Full Disclosure? When I saw the Røde NewsShooter transmitter in its Beta version while shooting the Pro Member Education in Australia, I told Røde in no uncertain terms, “I need to have one of these.” I’m telling you all this so that you can understand: I might be a little biased.
But based on Matthew Allard’s incredible review of the Rode NewsShooter transmitter on NewsShooter.com (from the department of the
The Røde NewsShooter Kitredundancy department), I don’t think I’m that far off the beaten path.
Imagine you were a boom op who has to constantly memorize the script so as to know where to point the very directional hypercardioid microphone on the end of your pole, keep the mic out of the shot and keep 100′ of cables from tripping yourself and banging on the pole. Brutal. Now imagine an ENG team which has to cable a stick mic to a transmitter in the talent’s pocket or, worse, directly to the camera. Imagine your same ENG team needing to use separate cables/transmitters for a lav and the stick mic – which means the camera has to have two receivers mounted to it. Imagine you physically run for your reports.
The concept of the NewsShooter “kit” is a one-transmitter-does-all box that solves all of these issues with a sleek and wildly affordable 2.4 Ghz transmitter wonder. Are there other boxes that do this? Oh yeah. Zaxcom came out with an amazing one you can read about here at NAB 2017…for $1,700/channel. There are others. But for $499 on Amazon which includes a Rodelink Receiver (RX) which is identical to the one found in the Røde Filmmaker Kit … Are… You… Kidding… Me…? While there is no microphone which comes with the NewsShooter Kit Package, read on and discover how dope this thing is.
I find that writing about this piece of kit is a little like “pitching” it as a Røde rep – which I’m not, so bear with my writing if my experience with the NSK sounds a bit frantic:
- A cordless solution to boom pole use with an awesome XLR input and phantom power.
- It runs on regular AA batteries, via Sony NP-F battery or via USB charging.
- A cordless “buttplug” solution for stick mics for ENG and others – did I mention phantom power?
- The capability to receive XLR and TRS 1/8″/3.5mm microphones so it can act as a “normal” transmitter.
- It transmits at 2.4 Ghz frequency range which means it’s not in the crosshairs of the FCC UFH wireless bandwidth sell off and also finds its transmissions alone and unimpeded on set.
- It has 8 distinct channels which can be easily switched and set up on the fly. Find a bad one? Switch within seconds.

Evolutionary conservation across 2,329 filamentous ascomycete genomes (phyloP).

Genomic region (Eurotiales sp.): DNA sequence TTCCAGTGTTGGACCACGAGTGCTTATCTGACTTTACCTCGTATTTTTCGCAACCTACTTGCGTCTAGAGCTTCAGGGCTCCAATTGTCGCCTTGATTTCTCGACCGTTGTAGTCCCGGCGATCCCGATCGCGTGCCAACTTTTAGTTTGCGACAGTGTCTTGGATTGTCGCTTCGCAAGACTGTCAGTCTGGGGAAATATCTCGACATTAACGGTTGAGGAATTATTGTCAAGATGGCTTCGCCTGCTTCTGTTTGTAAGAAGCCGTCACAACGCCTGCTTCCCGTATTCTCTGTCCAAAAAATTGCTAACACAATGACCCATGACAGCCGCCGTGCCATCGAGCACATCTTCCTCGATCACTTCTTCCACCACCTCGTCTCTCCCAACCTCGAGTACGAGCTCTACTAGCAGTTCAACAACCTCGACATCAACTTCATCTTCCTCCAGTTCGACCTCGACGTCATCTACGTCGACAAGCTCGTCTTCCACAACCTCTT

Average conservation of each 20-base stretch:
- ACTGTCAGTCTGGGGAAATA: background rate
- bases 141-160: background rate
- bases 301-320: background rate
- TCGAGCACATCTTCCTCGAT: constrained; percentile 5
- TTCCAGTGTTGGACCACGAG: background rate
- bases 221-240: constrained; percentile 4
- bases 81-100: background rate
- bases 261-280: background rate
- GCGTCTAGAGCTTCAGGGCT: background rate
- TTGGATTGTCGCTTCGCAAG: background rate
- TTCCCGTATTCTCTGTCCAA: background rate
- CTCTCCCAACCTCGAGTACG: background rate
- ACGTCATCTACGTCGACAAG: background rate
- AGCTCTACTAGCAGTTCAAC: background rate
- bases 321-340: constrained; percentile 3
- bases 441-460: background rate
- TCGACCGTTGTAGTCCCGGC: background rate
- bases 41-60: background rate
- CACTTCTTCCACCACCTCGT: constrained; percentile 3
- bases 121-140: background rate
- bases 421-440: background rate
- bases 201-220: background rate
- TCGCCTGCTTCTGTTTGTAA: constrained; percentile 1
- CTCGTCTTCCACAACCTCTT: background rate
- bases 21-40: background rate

- It comes with a handy-dandy carrying pouch.
- It has a robust build which has survived some serious deceleration trauma on my part on set.
- Has over a 100 meter range.
- You can expect to burn through a set of Pro Cell AA batteries faster than it takes the Enterprise to get impulse back online in Star Trek II (less than 2 hours).
- Many times the 2.4 Ghz band is crowded and you’ve only got 7 other channels to go to.
- The carrying case is strangely built and forces the user to have the unit upside down because of the clip position. Sort of like the Botany Bay.
- It is impossible to have the transmitter transmit to more than one Rode receiver. This is the case for the Filmmaker Kit as well. It’s an issue with diversity at the higher frequency. It would be so dope to be able to send this transmitter output to both the camera and a recorder. They really need to install a prefix code.
- The amazing metal XLR screw-on connector sometimes is SO durable, it locks itself onto a stick mic so hard, brute force is required to get it off. Like Ricardo Montalban’s grip on Walter Koenig’s spacesuit.
- The only recommended cables/adapters I suggest are those from Røde. I’ve never been able to get any other cable to work – although I’ve heard stories about some solutions.
The only real issue in the Kahns is the nature of transmission on the 2.4 Ghz band. This range of frequencies is like the wild West: pretty well uncharted for pro audio use. I’ve heard my recording colleagues complain about lost signal reception. I had absolutely no trouble with Rødelink transmission until I arrived at the sardine-can-wireless situation of NAB 2017. There I experienced issues 25 percent of the time. However, simply switching channels fixed it. You can read about my experience here using the Filmmaker and NewsShooter Kits.
The Bottom Line
Should you buy one? Yes. And No.
If you do ENG work, Yes.
If you do on set work, the biggest issue is that you don’t get a microphone with the kit – which means you’re shelling out more money for a mic.
The better value for you is the Filmmaker Kit – and then hassle with cords on the boom pole like we’ve been doing for decades.
If you need an all purpose transmitter, Yes.
If you have $3,000 to spend, No. Get one of the higher end models where you’ll have better reception and more perks. Of course, once the FCC rules, you’ll have to throw it away, but at least you’ll have had it as long as you did. And since you have $3k to drop anyway, you’re rich and you can make it back when you get rid of your Audi R8.
For me? Like I said, I’ve been wanting one since I saw it burn through a set of batteries in 45 minutes as a Beta product. Didn’t matter to me, the value is incredible and what it can do in terms of versatility is genius. It’s why it receives a 120 CS Rating
Ultra Full Disclosure: Røde is a sponsor of Cinema Sound and I tend to believe, in general, that it’s really hard to find better value in recording equipment anywhere.
Have a different view or experience? Let us know or Tweet about it!